He has been scrutinized for months now, his accuracy questioned and his decision to return to school second-guessed. He has never bristled, showing the kind of composure that any coach would love to see in the pocket.
There have been fun moments like the ESPN feature with former NFL coach Jon Gruden and his famously intense film study. There have been awkward times, too. Like the interview question from a team that threw Locker for a loop: Would you give your 16-year-old daughter birth control.
“It caught me off guard,” he said. “Maybe it was to see how I would respond.” (Boston Herald)
Well, yes. That would catch one off-guard, wouldn’t it.
This is a guy being drafted into a football team. He will be playing a made-up game that glorifies violence and aggression, and probably be paid very well for it. That’s his choice, I have no problem with that. I like rock climbing, he likes throwing a pigskin for imaginary points. One man’s meat, and all.
Here is what mystifies me: why the hell are “they” (I presume this is a team he might be drafted into) asking him a question like this? The underlying assumption is that he would “give” or “allow” his daughter birth control. Well, if the alternative is a teen pregnancy or an STD, such a move might be considered responsible parenting. Parents are here to teach their children to be adults, and to help kids in the years before their ability to understand consequences is fully developed. (If you even try to trot out the old canard about abstinence education being effective, just stop right there.) I’ve written before about the pervading and pervasive cultural assumption that women are property, passed from their fathers to their husbands in no unequivocal terms. Is this question an outgrowth of that assumption? That troubles me on a meta level, but what troubles me even more is that this is a throwaway line in the middle of a piece of reporting*, obviously considered of little consequence except for its “entertainment” value. (I actually got the link from a Mental Floss tweet.) It’s considered no big deal. The indifference is breathtaking.
My answer to a question like that would be, “What? Why the fuck do you think that is your business? It’s my family’s business, and beyond that, it’s my daughter’s business, and what is a collection of men doing asking about this?” I’m fairly sure I would give whoever asked such a ridiculous, repugnant, invasive question a stinging verbal dressing-down before leaving the room determined never to do business with them again, in any way, since they are capable of (and have no qualms about, apparently) such inappropriate asshattery. This is what I immediately thought, “What the hell is this guy doing, sitting there calmly while a bunch of jerks asks him this?”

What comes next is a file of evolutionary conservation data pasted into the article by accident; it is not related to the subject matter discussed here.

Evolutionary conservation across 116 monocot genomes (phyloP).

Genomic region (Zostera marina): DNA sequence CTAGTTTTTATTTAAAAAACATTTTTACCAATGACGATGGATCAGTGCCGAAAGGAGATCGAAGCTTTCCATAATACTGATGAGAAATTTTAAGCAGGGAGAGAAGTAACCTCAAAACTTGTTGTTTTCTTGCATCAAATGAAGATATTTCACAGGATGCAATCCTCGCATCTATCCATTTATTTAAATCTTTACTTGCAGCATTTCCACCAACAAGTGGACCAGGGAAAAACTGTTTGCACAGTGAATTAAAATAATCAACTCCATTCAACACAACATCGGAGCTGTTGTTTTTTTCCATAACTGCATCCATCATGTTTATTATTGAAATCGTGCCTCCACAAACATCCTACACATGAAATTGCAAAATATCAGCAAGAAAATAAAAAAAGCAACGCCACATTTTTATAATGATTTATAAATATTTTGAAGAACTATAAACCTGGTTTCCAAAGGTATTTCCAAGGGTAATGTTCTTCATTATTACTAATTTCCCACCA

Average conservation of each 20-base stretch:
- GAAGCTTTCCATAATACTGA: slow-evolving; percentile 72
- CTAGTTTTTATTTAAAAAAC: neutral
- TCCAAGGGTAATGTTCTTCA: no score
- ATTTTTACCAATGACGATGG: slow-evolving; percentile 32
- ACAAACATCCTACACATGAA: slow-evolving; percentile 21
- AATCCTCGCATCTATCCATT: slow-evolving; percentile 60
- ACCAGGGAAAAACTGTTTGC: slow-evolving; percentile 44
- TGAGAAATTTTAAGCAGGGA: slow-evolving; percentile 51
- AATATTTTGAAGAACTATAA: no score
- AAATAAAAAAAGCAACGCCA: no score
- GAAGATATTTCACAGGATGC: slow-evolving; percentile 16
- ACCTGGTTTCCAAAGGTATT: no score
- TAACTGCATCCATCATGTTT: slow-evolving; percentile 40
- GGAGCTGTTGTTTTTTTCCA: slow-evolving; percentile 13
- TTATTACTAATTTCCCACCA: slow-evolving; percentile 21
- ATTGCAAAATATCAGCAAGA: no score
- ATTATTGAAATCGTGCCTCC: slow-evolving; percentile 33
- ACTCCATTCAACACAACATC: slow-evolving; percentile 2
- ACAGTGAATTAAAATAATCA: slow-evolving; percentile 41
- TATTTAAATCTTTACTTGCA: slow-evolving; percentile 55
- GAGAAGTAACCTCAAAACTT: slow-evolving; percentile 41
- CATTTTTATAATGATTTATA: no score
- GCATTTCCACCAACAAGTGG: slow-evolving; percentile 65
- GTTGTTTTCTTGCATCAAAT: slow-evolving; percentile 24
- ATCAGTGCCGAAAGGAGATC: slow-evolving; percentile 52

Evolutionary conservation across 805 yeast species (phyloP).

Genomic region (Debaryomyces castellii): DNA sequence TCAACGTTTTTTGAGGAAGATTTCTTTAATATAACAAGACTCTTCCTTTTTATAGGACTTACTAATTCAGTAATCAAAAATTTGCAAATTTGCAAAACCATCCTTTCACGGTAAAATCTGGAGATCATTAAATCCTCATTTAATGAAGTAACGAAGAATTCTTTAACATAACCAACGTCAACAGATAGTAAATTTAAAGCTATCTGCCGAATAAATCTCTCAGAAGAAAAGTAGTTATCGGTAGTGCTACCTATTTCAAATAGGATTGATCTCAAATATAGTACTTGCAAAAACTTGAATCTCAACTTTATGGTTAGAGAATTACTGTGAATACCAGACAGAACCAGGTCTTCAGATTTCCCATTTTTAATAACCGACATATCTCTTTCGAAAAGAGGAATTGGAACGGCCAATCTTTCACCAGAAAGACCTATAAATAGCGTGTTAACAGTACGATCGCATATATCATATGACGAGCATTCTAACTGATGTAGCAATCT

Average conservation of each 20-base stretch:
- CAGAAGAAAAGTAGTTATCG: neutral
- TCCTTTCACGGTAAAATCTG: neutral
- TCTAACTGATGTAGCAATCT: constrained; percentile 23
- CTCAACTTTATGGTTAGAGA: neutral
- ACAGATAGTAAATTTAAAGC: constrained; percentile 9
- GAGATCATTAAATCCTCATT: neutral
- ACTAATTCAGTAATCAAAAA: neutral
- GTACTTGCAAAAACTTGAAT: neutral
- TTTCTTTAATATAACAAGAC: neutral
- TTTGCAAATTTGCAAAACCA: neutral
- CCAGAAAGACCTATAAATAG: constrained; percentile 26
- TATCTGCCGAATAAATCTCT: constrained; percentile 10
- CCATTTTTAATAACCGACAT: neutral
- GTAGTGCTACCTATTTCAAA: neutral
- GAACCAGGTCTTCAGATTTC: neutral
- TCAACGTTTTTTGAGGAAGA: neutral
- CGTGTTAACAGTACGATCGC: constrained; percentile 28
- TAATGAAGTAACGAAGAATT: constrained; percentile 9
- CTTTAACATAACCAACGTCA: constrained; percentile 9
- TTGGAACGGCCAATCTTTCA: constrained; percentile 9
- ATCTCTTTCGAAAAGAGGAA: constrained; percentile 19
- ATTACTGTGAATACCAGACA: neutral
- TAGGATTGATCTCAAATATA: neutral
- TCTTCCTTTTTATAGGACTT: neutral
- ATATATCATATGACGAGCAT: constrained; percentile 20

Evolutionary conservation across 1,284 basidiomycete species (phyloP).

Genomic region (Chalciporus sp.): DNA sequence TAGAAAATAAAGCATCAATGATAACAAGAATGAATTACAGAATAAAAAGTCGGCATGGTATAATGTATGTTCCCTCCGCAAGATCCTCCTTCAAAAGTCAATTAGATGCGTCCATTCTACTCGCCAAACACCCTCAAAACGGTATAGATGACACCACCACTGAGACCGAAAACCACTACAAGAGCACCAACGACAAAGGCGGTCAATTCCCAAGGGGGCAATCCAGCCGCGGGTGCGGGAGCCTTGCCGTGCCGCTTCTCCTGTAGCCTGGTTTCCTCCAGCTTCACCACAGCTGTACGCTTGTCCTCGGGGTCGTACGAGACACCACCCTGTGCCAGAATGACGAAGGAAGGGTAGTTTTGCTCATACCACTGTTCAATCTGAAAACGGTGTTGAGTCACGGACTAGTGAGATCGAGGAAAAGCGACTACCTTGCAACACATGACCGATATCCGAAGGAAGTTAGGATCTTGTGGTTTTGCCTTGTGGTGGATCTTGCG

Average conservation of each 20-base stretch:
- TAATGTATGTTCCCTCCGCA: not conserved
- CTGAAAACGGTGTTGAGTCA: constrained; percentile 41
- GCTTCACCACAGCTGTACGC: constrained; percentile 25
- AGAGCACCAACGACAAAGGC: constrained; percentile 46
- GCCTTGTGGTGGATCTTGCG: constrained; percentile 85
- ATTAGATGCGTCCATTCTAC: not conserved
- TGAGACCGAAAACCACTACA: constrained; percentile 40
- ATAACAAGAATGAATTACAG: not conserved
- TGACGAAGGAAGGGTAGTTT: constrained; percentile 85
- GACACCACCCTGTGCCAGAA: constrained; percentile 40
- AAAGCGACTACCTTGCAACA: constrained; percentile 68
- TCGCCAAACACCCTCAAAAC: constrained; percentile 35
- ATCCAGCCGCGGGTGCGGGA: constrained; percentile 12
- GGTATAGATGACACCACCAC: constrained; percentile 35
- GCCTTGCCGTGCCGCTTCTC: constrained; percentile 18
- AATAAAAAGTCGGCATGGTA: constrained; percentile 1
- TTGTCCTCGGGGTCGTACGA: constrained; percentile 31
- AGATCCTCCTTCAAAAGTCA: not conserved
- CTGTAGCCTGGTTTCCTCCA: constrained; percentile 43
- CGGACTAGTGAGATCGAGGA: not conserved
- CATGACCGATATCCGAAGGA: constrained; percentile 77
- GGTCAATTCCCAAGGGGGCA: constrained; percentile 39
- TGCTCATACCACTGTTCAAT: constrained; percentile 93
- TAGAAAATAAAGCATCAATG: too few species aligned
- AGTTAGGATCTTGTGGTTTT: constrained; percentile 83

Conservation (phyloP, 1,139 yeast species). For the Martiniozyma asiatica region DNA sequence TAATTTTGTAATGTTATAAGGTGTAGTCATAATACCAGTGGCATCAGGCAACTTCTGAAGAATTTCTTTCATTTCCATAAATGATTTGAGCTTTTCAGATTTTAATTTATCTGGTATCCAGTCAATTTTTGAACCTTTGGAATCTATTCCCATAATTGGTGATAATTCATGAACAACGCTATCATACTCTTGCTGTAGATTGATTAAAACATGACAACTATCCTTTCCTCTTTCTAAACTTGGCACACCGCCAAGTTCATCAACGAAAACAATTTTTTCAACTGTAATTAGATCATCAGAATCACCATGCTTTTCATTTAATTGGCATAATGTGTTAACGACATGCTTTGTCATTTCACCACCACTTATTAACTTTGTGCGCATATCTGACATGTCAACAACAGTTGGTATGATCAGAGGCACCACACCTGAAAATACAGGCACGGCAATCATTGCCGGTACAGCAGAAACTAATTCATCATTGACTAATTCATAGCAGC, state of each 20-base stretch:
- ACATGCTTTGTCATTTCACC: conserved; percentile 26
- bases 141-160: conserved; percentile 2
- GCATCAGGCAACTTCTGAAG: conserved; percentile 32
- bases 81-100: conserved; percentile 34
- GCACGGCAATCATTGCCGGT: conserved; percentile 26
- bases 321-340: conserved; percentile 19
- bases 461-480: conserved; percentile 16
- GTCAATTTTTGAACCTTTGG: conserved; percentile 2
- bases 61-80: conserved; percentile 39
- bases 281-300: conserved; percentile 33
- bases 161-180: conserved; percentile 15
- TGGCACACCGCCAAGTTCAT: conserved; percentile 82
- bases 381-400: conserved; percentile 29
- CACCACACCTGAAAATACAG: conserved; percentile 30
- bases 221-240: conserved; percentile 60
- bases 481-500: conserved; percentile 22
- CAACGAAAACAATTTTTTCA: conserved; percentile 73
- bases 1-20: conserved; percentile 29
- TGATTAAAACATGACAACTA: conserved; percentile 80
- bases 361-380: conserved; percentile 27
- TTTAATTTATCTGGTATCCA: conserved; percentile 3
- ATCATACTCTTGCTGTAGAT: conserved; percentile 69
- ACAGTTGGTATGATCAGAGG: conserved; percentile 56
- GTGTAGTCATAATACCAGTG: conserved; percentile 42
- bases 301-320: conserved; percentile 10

He’s a college player, so it’s vanishingly unlikely that he has a 16-year old daughter, or that he will for quite some time. You could argue, I suppose, that they wanted to “provoke” him to see how he would respond on the field. My reply is: bullshit. This man is going to make a living playing a violent game that encourages, facilitates, and rewards violent behavior. A question this stupid, phrased this casually, especially when it’s totally irrelevant because the guy is what, 20?, is not going to give you any goddamn idea of how he’s going to behave after you finish another few years of rewarding the type of behavior football requires and endorses from its players. It’s like asking a llama how it feels about tap dancing–it just doesn’t even fricking apply.
And, I reiterate: the whole thing is just thrown into the middle of a “news” article, like it’s no big deal. Wink wink, nudge nudge, isn’t this funny, the important thing is this guy can play this made-up game and might be invited to play this made-up game somewhere else for a lot of money.
It just boggles the mind.
* However much sports “reporting” can qualify for that name, that is.